ORDER OF THE CIVIL SERVICE TRIBUNAL
(Third Chamber)

30 June 2011

Case F‑14/10

Luigi Marcuccio

v

European Commission

(Civil service — Officials — Social security — Accident — Procedure for recognising permanent partial invalidity under Article 73 of the Staff Regulations — Duration of procedure — Action for damages — Action manifestly lacking any foundation in law — Article 94 of the Rules of Procedure)

Application:      brought under Article 270 TFEU, applicable to the EAEC Treaty pursuant to Article 106a thereof, in which Mr Marcuccio essentially seeks an order that the Commission compensate him for the material and non-material damage he claims to have suffered as a result of the unreasonable duration of the procedure for recognition, under Article 73 of the Staff Regulations of Officials of the European Union, of permanent partial invalidity following a non-occupational accident which he sustained on 12 September 2003.

Held:      The action is dismissed as manifestly lacking any foundation in law. The applicant is ordered to bear, as well as his own costs, the costs incurred by the Commission. The applicant is ordered to refund the Tribunal the sum of EUR 1 000 under Article 94 of the Rules of Procedure.

Summary

Officials — Social security — Insurance against the risk of accident and of occupational disease — Medical opinion — Duty to act within a reasonable time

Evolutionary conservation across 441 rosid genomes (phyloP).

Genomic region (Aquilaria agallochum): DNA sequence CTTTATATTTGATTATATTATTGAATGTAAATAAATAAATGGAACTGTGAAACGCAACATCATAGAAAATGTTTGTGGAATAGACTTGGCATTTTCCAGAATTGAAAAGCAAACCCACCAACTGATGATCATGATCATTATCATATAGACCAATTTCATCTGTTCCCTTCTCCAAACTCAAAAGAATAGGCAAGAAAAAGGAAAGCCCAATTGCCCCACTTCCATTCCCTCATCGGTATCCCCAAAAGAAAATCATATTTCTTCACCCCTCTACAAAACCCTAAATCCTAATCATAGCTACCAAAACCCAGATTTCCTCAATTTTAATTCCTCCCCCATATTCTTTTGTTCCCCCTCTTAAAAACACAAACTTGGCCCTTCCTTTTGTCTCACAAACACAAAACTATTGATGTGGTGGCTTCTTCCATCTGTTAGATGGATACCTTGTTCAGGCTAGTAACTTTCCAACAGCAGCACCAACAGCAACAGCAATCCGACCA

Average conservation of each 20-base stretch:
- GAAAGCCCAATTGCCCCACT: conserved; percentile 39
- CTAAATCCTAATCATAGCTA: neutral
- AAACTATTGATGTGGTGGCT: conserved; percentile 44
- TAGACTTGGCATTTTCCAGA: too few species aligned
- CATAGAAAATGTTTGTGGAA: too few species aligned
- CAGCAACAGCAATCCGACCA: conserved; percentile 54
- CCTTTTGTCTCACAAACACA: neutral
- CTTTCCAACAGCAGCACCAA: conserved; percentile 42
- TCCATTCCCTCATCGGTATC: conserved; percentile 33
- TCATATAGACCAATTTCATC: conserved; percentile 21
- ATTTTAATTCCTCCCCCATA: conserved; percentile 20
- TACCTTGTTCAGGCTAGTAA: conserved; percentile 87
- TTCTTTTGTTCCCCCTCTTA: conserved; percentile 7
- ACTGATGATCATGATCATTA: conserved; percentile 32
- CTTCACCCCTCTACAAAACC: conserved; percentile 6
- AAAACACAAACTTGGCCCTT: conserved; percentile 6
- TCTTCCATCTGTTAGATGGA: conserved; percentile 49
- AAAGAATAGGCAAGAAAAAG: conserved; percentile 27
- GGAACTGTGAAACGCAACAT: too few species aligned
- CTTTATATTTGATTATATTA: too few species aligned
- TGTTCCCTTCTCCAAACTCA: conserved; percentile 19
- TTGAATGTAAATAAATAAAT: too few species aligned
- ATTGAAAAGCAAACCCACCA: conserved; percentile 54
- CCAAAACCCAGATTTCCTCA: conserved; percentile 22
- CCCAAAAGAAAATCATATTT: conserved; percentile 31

(Staff Regulations, Art. 73; Rules on insurance against the risk of accident and of occupational disease, Arts 19 and 21)

The reasonableness of the duration of an administrative procedure must be appraised in the light of the circumstances specific to each case and, in particular, its context, the various procedural stages followed by the institution, the conduct of the parties in the course of the procedure, the complexity of the case and its importance for the various parties involved.

As far as concerns the civil service, the institution is responsible for the speed at which the doctors work whom it appoints to issue findings as provided for in Articles 19 and 21 of the Rules on insurance against the risk of accident and of occupational disease. However, in so far as it is proved that a delay is ascribable to the dilatory or obstructive conduct of the official, the institution must not be held responsible for that delay.

(see paras 49, 50)

See:

17 December 1998, C‑185/95 P Baustahlgewebe v Commission, para. 29; 16 July 2009, C‑385/07 P Der Grüne Punkt-Duales System Deutschland v Commission, paras 181 to 188

22 October 1997, T‑213/95 and T‑18/96 SCK and FNK v Commission, para. 57; 11 April 2006, T‑394/03 Angeletti v Commission, para. 154

1 July 2010, F‑97/08 Füller-Tomlinson v Parliament, para. 167, on appeal before the General Court of the European Union, Case T‑390/10 P